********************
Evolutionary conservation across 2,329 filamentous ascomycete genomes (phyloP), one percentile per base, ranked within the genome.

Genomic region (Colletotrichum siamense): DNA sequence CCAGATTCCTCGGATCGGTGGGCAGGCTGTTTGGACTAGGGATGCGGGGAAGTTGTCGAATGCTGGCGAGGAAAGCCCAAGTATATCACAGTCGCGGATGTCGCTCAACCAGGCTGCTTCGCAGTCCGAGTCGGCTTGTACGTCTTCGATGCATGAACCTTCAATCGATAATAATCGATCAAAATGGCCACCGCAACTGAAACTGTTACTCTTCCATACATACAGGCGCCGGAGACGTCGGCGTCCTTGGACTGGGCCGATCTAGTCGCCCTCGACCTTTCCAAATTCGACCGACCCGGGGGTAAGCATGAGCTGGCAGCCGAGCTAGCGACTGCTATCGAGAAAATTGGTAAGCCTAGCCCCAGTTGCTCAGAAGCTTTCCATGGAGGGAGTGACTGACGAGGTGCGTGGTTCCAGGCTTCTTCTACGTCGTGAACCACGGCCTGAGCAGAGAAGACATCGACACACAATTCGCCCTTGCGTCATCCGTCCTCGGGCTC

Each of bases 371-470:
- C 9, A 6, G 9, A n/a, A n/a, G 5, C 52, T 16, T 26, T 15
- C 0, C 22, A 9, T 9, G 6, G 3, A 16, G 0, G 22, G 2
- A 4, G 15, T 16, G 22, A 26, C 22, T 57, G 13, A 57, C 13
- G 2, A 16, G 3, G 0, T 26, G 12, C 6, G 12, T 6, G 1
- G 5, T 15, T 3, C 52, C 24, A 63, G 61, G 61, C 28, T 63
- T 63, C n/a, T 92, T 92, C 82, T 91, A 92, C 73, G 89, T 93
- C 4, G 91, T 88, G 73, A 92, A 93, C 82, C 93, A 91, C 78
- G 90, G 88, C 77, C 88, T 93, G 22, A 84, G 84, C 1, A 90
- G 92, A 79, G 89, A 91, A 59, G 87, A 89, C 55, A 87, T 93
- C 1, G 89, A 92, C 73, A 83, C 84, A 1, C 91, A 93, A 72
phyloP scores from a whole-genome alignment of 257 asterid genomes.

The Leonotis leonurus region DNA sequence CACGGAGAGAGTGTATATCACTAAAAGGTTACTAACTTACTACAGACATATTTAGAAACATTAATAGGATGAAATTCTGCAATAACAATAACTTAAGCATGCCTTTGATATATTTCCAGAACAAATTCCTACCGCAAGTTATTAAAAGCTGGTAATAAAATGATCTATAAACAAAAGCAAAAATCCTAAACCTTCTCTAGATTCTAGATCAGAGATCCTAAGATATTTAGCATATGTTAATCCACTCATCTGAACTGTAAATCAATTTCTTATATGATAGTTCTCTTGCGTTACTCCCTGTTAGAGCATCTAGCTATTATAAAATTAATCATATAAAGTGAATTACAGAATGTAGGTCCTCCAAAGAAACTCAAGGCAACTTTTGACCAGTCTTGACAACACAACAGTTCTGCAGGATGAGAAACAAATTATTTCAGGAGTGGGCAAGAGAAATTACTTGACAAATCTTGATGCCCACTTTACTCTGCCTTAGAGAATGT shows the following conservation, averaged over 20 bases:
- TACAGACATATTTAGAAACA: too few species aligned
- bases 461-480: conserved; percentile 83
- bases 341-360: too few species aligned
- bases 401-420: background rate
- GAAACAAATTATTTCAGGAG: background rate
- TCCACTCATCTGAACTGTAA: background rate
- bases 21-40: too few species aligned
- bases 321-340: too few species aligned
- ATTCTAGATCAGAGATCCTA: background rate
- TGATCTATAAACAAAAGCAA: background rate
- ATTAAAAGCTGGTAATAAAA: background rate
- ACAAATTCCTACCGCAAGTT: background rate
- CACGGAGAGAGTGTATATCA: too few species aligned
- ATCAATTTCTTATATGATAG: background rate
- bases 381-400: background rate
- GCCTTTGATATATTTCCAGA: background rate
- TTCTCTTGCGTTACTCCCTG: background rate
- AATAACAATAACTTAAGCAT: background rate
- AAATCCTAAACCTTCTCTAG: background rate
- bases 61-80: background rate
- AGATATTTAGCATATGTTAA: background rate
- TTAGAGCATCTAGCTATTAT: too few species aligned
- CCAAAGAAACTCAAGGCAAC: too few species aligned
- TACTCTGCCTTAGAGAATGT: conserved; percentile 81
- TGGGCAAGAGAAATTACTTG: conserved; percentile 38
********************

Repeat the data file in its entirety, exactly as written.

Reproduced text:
Evolutionary conservation across 2,329 filamentous ascomycete genomes (phyloP), one percentile per base, ranked within the genome.

Genomic region (Colletotrichum siamense): DNA sequence CCAGATTCCTCGGATCGGTGGGCAGGCTGTTTGGACTAGGGATGCGGGGAAGTTGTCGAATGCTGGCGAGGAAAGCCCAAGTATATCACAGTCGCGGATGTCGCTCAACCAGGCTGCTTCGCAGTCCGAGTCGGCTTGTACGTCTTCGATGCATGAACCTTCAATCGATAATAATCGATCAAAATGGCCACCGCAACTGAAACTGTTACTCTTCCATACATACAGGCGCCGGAGACGTCGGCGTCCTTGGACTGGGCCGATCTAGTCGCCCTCGACCTTTCCAAATTCGACCGACCCGGGGGTAAGCATGAGCTGGCAGCCGAGCTAGCGACTGCTATCGAGAAAATTGGTAAGCCTAGCCCCAGTTGCTCAGAAGCTTTCCATGGAGGGAGTGACTGACGAGGTGCGTGGTTCCAGGCTTCTTCTACGTCGTGAACCACGGCCTGAGCAGAGAAGACATCGACACACAATTCGCCCTTGCGTCATCCGTCCTCGGGCTC

Each of bases 371-470:
- C 9, A 6, G 9, A n/a, A n/a, G 5, C 52, T 16, T 26, T 15
- C 0, C 22, A 9, T 9, G 6, G 3, A 16, G 0, G 22, G 2
- A 4, G 15, T 16, G 22, A 26, C 22, T 57, G 13, A 57, C 13
- G 2, A 16, G 3, G 0, T 26, G 12, C 6, G 12, T 6, G 1
- G 5, T 15, T 3, C 52, C 24, A 63, G 61, G 61, C 28, T 63
- T 63, C n/a, T 92, T 92, C 82, T 91, A 92, C 73, G 89, T 93
- C 4, G 91, T 88, G 73, A 92, A 93, C 82, C 93, A 91, C 78
- G 90, G 88, C 77, C 88, T 93, G 22, A 84, G 84, C 1, A 90
- G 92, A 79, G 89, A 91, A 59, G 87, A 89, C 55, A 87, T 93
- C 1, G 89, A 92, C 73, A 83, C 84, A 1, C 91, A 93, A 72
phyloP scores from a whole-genome alignment of 257 asterid genomes.

The Leonotis leonurus region DNA sequence CACGGAGAGAGTGTATATCACTAAAAGGTTACTAACTTACTACAGACATATTTAGAAACATTAATAGGATGAAATTCTGCAATAACAATAACTTAAGCATGCCTTTGATATATTTCCAGAACAAATTCCTACCGCAAGTTATTAAAAGCTGGTAATAAAATGATCTATAAACAAAAGCAAAAATCCTAAACCTTCTCTAGATTCTAGATCAGAGATCCTAAGATATTTAGCATATGTTAATCCACTCATCTGAACTGTAAATCAATTTCTTATATGATAGTTCTCTTGCGTTACTCCCTGTTAGAGCATCTAGCTATTATAAAATTAATCATATAAAGTGAATTACAGAATGTAGGTCCTCCAAAGAAACTCAAGGCAACTTTTGACCAGTCTTGACAACACAACAGTTCTGCAGGATGAGAAACAAATTATTTCAGGAGTGGGCAAGAGAAATTACTTGACAAATCTTGATGCCCACTTTACTCTGCCTTAGAGAATGT shows the following conservation, averaged over 20 bases:
- TACAGACATATTTAGAAACA: too few species aligned
- bases 461-480: conserved; percentile 83
- bases 341-360: too few species aligned
- bases 401-420: background rate
- GAAACAAATTATTTCAGGAG: background rate
- TCCACTCATCTGAACTGTAA: background rate
- bases 21-40: too few species aligned
- bases 321-340: too few species aligned
- ATTCTAGATCAGAGATCCTA: background rate
- TGATCTATAAACAAAAGCAA: background rate
- ATTAAAAGCTGGTAATAAAA: background rate
- ACAAATTCCTACCGCAAGTT: background rate
- CACGGAGAGAGTGTATATCA: too few species aligned
- ATCAATTTCTTATATGATAG: background rate
- bases 381-400: background rate
- GCCTTTGATATATTTCCAGA: background rate
- TTCTCTTGCGTTACTCCCTG: background rate
- AATAACAATAACTTAAGCAT: background rate
- AAATCCTAAACCTTCTCTAG: background rate
- bases 61-80: background rate
- AGATATTTAGCATATGTTAA: background rate
- TTAGAGCATCTAGCTATTAT: too few species aligned
- CCAAAGAAACTCAAGGCAAC: too few species aligned
- TACTCTGCCTTAGAGAATGT: conserved; percentile 81
- TGGGCAAGAGAAATTACTTG: conserved; percentile 38